Robert Bard


In Mimesis on August 30, 2011 at 6:51 pm

*(As a brief note–and not part of the story–this material was previously published earlier on in this blog, but I have since moved this chapter to later on the story. Hopefully this does not confuse anyone who had read this before. Enjoy!)


Sometime after Reginald was almost hospitalized, he and Elizabeth were sitting in the car at a stoplight as she spoke on the phone with a collections agency about a car that she had owned previously. Her voice had been calm at first, saying, “I know I owe money. What I’m trying to get you to see is that the car was repossessed in September, so I don’t know why I have to pay for insurance for it all the way to the next July. Can I get a deferment?”

It hadn’t ended there. This was something alien to him. His parents had always provided him with a car to drive so that he could get to work, or to school, or wherever. They might have imposed strict regulations on using the car, but at least he had one. Now he was driving her to one of her appointments because the medical taxi that was supposed to drive her hadn’t showed up. It was frequently like this. No one seemed to be listening to her voice, especially not the person on the other end of the line. “I know that. I’m just asking for a deferment. I can’t make the payment right now. I’m homeless, and I’m unemployed. I have no money to give you. I just want a deferment so I can try and come up with the cash.”

Even now his parents were paying for his gas because he couldn’t find a job, and it wasn’t just the gas, it was the insurance. He had never paid a cent towards any kind of car insurance from the day he sat in the driver’s seat. His parents had paid it all. For all her life she had worked hard to pay for her own car and her own insurance and her own gas and every other car related expense. Her father had never contributed a cent towards it. In his defense it wasn’t just that he didn’t want to, it was that he couldn’t; he didn’t have the money to give her. When she got into accidents she paid for the car to be fixed, or bought a new one. Reginald’s parents always paid for the damage he’d done to their cars, the ones they provided for him. He’d had too many accidents to recount here, but the main underlying theme behind all of them was that they were his fault, and not the other driver’s. He’d hit parked cars on the other side of the road because he was too busy looking back at his brother who was trying to enter the vehicle as it sped away, backed into parked cars and driven off on multiple occasions, rammed into the side of a car while having an argument with his girlfriend on the cell phone while speeding through a red light, and slammed into a guardrail while a friend smoked a bowl in the back seat and bounced her head off the window and spilled the ash all over his seat. He’d had three accidents without leaving his driveway, causing significant damage to the car. He put enough damage on the same car to total it twice in one month. There were more; there were lots more. All of them had cost his parents thousands of dollars to repair, some of the time out of pocket because if they had reported it to the insurance company his premiums would have skyrocketed too much, or he would have lost his insurance. In total, his parents might have spent more money on buying and fixing cars, and on insurance to keep those cars on the road, than on his entire college expenses.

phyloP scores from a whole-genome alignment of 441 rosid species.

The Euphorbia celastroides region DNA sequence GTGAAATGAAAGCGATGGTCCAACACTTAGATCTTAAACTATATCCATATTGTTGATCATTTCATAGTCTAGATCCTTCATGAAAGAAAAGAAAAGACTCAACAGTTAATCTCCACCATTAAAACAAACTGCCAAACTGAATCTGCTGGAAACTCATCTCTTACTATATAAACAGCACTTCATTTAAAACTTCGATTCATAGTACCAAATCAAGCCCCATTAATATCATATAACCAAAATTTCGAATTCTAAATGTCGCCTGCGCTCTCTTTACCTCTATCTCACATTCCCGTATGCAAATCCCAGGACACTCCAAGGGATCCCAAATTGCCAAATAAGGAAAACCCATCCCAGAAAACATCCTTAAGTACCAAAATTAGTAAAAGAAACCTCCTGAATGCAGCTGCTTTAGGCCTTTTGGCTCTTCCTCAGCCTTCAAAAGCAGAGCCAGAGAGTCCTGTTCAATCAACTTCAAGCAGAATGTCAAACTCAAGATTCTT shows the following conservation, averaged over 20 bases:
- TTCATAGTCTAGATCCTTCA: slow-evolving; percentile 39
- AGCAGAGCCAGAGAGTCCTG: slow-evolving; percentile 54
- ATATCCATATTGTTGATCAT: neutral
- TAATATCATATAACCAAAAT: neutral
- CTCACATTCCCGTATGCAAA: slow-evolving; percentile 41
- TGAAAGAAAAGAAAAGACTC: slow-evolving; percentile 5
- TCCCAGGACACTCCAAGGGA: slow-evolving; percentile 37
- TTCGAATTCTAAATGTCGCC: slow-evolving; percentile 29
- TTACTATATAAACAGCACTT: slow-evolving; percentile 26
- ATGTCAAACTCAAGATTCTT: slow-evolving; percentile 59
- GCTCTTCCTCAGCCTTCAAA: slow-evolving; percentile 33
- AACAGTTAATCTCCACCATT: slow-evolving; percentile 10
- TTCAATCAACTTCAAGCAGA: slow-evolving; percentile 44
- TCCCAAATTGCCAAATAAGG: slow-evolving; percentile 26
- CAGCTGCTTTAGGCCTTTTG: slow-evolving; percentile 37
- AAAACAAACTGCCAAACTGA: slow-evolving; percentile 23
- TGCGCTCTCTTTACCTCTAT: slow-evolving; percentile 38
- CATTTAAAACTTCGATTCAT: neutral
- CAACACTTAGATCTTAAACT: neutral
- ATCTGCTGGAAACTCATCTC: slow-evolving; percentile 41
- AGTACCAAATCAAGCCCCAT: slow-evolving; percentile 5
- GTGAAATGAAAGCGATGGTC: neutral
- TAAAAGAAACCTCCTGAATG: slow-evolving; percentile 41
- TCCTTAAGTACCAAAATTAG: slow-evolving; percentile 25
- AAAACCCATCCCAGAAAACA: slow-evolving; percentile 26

In addition to the accidents there were the speeding tickets. The most egregious of these was when he was going 96 MPH in a 55 MPH zone weaving in and out of traffic. He did this right past a State Troopers barracks. This was unbeknownst to him at the time, however, but he found out soon enough. His music was so loud (for anyone that is interested he was listening to Tool, the song “Stinkfist” at full volume) that he didn’t hear the siren behind him, and being a fairly unobservant driver it was a while before he checked his rear-view mirror. Apparently the cop had been chasing him for some time. This resulted in an arrest. His parents hired a lawyer, and the four traffic violations, including a misdemeanor and talking on a cell phone while driving, were greatly reduced to minimal points on his license. There were other times that, after blinding a cop with his high beams and speeding, the cop said bluntly that he could smell the alcohol on his breath, or on another occasion that they could still smell the reek of weed on his clothes, and somehow he had managed to pass their sobriety tests and come away with minimal points, if any, to his license, but most importantly without any DWIs or DUIs or anything of the sort. At one point he was shaking because he was afraid the cop would find the drugs he had on him, and when the cop asked why he was shaking he just told him cops made him nervous. The cop had showed up to court, reduced his two-hundred-and-fifty dollar ticket to a thirty-five dollar parking ticket, and said that they weren’t all so bad now were they (the irony in this is that the cop in being a good person was being a lousy cop, the necessity being that to be a good cop you have to be kind of an asshole, and always suspicious, making it so that being a nice guy, and a good cop are two qualities that are diametrically opposed to one another). Another time he had been pulled over without a license on him and wearing batman pajamas and a bathrobe midday, and the police officer let him off because he said he liked batman too. Whenever he got points on his license his parents would inevitably pay for driver’s safety courses that would take up to four points off each time. He’d had to do this numerous times, but even after all the courses, still had numerous points on his license, and an outstanding ticket that he had no way of paying for, but that his parents would eventually pay for, and bail him out again.